Katavi National Park

Katavi National Park is a pearl among Tanzania’s national parks. It is the country’s third largest national park offering a pristine and unique landscape with an incredible mass of wildlife. Katavi is located in the south-west of Tanzania, which is often referred to as the western safari circuit. Its remote location and tricky accessibility together with the high costs to reach Katavi, have slowed down the flow of visitors. In comparison to other parks, this park is relatively unknown and only a few people venture this far.

This national park is best described as incredibly wild with unspoiled and spectacular wildlife viewing – simply original and off-the-beaten-track. Isolated and seldomly visited, Katavi offers a true wilderness experience! The few intrepid souls who make it this far experience a thrilling taste of Africa as it must have been in the past days. Katavi National Park is the ideal destination for anyone looking for an untouched and authentic wilderness experience.

Main Facts

established in 1974 with a size of 4,470 km²

Best Time

all year around – best during dry season: June to October

Common Animals

Antelopes: eland, impala, sable
Big Five: buffalo, elephant, lion
Birds: more than 300 species
Cats: hyena, leopard (both rarely seen)
Mammals: giraffe, hippo, warthog, zebra

Activities

game drives
bird watching
walking safaris

Expectations

remote and untouched wilderness with fantastic photographic options
incredible wildlife encounters throughout the dry season
huge population of hippos – crowded in the hippo pools
large herds of buffaloes and elephants
exclusive safari destination far away from crowds

Further Details – Katavi National Park

Getting to Katavi National Park…

Katavi National Park is remotely located in the south-west of Tanzania – close to Lake Rukwa in the south-east and Lake Tanganyika in the west. This national park is best reached by light aircraft from Arusha or Dar es Salaam, which only operate Mondays and Thursdays. It is also possible to reach Katavi National Park by driving; however, this is only recommended during the dry season from June to October. It is a beautiful, but long drive through the country-side via the villages of Mbeya and Sumbawanga – it is also possible to add a few days at Lake Tanganyika.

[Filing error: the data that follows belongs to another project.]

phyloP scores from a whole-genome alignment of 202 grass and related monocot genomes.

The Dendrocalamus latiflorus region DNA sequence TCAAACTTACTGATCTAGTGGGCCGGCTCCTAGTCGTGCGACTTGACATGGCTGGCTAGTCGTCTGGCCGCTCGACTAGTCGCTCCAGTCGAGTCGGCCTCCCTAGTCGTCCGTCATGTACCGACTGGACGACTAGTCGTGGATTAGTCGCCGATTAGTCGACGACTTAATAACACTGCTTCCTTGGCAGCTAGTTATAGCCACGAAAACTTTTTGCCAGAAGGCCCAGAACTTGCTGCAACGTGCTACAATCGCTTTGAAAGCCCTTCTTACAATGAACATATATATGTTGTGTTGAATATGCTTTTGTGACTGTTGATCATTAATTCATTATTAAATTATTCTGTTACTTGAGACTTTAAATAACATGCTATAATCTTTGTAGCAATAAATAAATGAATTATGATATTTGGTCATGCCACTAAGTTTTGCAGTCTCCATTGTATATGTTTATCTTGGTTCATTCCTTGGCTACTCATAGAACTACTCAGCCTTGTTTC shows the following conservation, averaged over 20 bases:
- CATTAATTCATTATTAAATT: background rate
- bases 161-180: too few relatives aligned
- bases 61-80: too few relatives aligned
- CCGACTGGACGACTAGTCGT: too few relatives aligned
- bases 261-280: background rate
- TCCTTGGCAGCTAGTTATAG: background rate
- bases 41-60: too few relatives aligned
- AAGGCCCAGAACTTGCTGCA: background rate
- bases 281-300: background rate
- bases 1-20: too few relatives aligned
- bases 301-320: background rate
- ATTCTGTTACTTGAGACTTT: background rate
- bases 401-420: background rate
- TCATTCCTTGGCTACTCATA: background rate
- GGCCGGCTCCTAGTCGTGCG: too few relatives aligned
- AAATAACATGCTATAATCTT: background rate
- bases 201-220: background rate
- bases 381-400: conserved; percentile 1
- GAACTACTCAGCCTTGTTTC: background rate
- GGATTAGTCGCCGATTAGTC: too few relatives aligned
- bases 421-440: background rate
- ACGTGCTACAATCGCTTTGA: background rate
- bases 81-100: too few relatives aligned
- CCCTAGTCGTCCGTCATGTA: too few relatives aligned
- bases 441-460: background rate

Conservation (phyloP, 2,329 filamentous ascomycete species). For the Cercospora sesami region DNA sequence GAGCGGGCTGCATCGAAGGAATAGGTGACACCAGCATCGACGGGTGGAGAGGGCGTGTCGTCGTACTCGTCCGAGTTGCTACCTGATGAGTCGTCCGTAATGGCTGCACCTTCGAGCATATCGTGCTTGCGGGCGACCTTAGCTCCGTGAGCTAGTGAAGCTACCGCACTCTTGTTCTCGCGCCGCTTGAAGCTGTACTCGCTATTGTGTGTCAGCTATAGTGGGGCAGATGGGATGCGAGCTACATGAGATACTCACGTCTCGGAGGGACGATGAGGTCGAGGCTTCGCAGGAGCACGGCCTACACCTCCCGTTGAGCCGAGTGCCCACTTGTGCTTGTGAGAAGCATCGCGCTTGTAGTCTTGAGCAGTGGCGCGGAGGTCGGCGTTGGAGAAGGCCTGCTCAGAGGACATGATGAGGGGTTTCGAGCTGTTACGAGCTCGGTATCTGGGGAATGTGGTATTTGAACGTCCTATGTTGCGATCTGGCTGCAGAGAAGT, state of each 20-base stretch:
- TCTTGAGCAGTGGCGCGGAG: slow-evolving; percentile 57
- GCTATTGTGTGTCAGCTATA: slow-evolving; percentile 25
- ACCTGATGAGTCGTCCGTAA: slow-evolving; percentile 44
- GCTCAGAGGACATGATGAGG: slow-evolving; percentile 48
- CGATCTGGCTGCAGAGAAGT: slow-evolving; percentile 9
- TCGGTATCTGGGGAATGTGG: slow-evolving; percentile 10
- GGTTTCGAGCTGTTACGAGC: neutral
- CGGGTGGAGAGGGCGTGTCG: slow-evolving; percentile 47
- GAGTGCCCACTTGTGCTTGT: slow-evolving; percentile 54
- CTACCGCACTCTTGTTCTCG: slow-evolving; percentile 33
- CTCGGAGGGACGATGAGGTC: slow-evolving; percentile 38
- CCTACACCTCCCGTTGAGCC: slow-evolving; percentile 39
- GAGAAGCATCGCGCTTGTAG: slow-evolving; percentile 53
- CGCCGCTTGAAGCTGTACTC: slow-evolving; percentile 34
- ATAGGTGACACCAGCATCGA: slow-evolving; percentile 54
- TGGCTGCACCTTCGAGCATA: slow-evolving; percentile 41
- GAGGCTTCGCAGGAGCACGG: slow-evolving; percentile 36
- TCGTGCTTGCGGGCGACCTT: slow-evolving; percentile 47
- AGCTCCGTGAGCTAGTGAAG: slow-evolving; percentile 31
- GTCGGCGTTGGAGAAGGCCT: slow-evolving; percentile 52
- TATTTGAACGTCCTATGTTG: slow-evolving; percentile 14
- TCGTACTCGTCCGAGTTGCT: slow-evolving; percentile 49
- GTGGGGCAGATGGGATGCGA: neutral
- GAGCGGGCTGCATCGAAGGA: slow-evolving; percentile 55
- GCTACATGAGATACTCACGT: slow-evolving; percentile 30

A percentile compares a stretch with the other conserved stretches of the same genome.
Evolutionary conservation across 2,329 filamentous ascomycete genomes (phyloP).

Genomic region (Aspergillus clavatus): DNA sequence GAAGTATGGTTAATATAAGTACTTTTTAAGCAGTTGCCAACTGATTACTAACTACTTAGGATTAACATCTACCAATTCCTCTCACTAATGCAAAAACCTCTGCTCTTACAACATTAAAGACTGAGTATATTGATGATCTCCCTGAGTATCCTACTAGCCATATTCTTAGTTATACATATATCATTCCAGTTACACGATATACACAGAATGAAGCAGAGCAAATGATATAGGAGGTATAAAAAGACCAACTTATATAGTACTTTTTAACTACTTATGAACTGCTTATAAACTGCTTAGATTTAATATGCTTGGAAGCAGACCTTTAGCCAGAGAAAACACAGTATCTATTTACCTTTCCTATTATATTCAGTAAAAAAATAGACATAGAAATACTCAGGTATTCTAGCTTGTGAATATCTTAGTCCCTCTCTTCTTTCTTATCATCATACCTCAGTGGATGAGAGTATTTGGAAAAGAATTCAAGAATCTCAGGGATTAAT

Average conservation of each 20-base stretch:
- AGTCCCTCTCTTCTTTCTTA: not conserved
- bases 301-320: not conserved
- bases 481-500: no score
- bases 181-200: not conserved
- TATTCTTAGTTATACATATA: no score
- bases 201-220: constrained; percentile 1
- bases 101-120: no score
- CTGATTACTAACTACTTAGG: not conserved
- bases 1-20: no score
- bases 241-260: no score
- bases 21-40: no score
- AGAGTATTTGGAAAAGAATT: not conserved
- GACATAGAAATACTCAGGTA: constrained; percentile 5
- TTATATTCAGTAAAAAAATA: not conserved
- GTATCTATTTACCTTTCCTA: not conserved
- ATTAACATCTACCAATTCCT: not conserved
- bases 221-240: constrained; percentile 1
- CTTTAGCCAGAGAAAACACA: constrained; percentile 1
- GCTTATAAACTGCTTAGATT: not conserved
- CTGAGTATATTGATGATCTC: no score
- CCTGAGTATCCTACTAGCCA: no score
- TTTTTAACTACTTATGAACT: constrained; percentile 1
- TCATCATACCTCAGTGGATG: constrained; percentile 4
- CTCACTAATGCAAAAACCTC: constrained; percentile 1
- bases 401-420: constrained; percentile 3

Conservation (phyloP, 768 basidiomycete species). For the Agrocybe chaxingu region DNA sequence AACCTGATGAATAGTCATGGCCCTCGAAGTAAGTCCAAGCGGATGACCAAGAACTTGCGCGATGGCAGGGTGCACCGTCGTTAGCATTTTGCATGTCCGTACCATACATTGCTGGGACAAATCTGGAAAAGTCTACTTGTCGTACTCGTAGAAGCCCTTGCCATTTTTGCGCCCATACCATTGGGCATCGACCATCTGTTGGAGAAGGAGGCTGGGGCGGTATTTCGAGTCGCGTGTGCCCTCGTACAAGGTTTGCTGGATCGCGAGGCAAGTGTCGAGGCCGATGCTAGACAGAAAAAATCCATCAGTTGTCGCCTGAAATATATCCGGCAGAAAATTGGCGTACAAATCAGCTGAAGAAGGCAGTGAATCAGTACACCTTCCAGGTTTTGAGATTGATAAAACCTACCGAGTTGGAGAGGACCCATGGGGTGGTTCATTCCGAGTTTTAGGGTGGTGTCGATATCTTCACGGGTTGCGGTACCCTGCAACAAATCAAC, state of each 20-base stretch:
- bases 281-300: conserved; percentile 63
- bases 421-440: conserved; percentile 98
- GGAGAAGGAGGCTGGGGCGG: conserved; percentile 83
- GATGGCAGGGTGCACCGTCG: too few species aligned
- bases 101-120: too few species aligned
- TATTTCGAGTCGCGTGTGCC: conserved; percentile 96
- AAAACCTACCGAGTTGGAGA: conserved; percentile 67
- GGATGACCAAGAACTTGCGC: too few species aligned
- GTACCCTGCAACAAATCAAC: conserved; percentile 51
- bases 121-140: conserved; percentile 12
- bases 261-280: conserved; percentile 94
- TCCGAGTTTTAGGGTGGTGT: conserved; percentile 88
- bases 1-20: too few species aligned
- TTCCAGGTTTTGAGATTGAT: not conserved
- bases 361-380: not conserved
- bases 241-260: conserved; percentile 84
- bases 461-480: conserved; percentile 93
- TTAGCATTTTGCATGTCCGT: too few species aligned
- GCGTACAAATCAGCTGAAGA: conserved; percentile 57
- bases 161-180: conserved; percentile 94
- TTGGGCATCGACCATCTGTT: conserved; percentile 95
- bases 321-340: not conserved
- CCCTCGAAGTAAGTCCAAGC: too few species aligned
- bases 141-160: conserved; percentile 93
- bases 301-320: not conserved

Flora and Fauna of Katavi National Park

The majority of Katavi National Park is covered with dense Miombo dry woodland, which provide home to the shy eland, sable and roan antelopes. However, the heart of Katavi in terms of wildlife viewing is the Katuma River with its wide flood plain – also including the seasonal lakes Chada and Katavi. During the rainy season this area is always lush and green and attracts countless wildlife. With the beginning of the dry season the water recedes and a shallow stream remains as the only source of drinking water.

The Katuma River supports the densest concentration of crocodiles and hippos in Tanzania. Especially during dry season visitors can come across of up to 200 hippos with daily territorial flights in the very squeezed remaining waterholes. Katavi is also home to huge herds of buffaloes and elephants, as well as giraffes, hartebeest, impalas, reedbucks, topi, waterbuck and zebras. They provide an easy prey for the various lion packs. Further predators include cheetah, spotted hyena, jackals, leopards and wild dog, who are however a bit tricky to spot. Katavi is a kaleidoscope with more than 400 recorded bird species include large flocks of crested-cranes, pelicans, spoonbills and storks as well as bateleurs, fish eagles, fly-catchers, orioles and lilac-breasted rollers.

Which travelers will particularly enjoy Katavi National Park?

  • travelers who are looking for authentic wilderness experience far off the touristic main areas
  • travelers who prefer small, familiar and intimate camps
  • travelers who are well experienced and not first-time Africa goers
  • travelers who prefer safaris in the higher price segment (higher costs for accommodation and flights)